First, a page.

1015-Y –Texas Super-sweet Onion – A giant yellow onion with a super sweet taste. Onions can grow as large as softballs—and store well for 2-3 months.
Georgia Sweet (Yellow Granex) Onion – “Sweet as an apple” is the expression used to describe its mild flavor. Great fresh or grilled, but great raw, too.
Texas Sweet White Onion – This onion is a cook’s staple, lending flavor to a variety of dishes. Great for sauteing and grilling.
Red Grano Onion – Red Grano onion produces medium sized red onions that are crisp and mild flavored. Top shaped. Perfect for salads or hamburgers.
Plant onion sets as soon as they become available in full sun and well-drained soil that is loose to about eight inches deep. Onions should be planted deep enough to hold up the plant and about four to five inches apart. Once a root system is established (about three weeks) pull some of the dirt away from the top to expose the bulb to sunlight. Don’t let them get thirsty. Onions require good moist soil during the first part of the growing cycle. Once the bulbs start to form, moisture becomes less of an issue.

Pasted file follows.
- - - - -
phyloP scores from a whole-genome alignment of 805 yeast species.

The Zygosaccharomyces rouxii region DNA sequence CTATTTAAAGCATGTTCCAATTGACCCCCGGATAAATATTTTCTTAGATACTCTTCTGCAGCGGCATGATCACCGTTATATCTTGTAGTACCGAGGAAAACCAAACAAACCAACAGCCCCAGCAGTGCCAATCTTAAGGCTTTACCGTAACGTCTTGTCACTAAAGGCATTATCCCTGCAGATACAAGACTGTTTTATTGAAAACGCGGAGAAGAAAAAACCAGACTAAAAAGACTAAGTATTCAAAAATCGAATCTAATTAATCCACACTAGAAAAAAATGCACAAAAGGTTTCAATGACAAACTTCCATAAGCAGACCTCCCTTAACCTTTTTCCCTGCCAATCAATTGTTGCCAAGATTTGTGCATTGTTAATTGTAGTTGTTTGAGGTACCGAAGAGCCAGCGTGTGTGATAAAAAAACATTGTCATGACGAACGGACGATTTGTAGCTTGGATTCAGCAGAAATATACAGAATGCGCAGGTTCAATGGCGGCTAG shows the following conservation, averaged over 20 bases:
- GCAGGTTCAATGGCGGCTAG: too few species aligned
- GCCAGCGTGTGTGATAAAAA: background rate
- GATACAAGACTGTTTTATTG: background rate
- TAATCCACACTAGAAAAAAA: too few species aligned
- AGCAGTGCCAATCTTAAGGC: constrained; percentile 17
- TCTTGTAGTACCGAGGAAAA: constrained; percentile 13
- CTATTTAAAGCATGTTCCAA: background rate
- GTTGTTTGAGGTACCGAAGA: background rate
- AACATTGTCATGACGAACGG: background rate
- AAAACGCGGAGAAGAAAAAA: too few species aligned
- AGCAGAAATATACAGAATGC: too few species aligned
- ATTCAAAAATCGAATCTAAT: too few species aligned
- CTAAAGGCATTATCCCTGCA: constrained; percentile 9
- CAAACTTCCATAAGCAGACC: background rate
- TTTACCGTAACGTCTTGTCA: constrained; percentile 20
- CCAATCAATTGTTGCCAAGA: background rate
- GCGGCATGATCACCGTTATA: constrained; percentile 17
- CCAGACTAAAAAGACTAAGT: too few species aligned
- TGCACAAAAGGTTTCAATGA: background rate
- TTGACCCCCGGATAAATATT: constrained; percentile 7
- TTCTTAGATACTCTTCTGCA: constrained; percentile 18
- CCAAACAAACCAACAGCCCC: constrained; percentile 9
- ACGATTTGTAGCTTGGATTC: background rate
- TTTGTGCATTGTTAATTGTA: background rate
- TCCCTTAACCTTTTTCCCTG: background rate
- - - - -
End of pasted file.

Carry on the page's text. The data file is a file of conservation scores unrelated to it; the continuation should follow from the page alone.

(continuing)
Onions require more fertilizer than most garden crops. They really enjoy moderate nitrogen (1st number) and high phosphate (2nd number) fertilizers. Apply fertilizer when you prepare the bed. At three weeks top dress with nitrogen and then again when the bulb starts to grow. I also fertilize every three weeks or so until the end of April. You should be harvesting onions towards the end of May. If onions are not in the crop rotation scheme this year, then start on the garden bed preparation. Seed potatoes will be arriving at the end of January along with most of the garden seeds.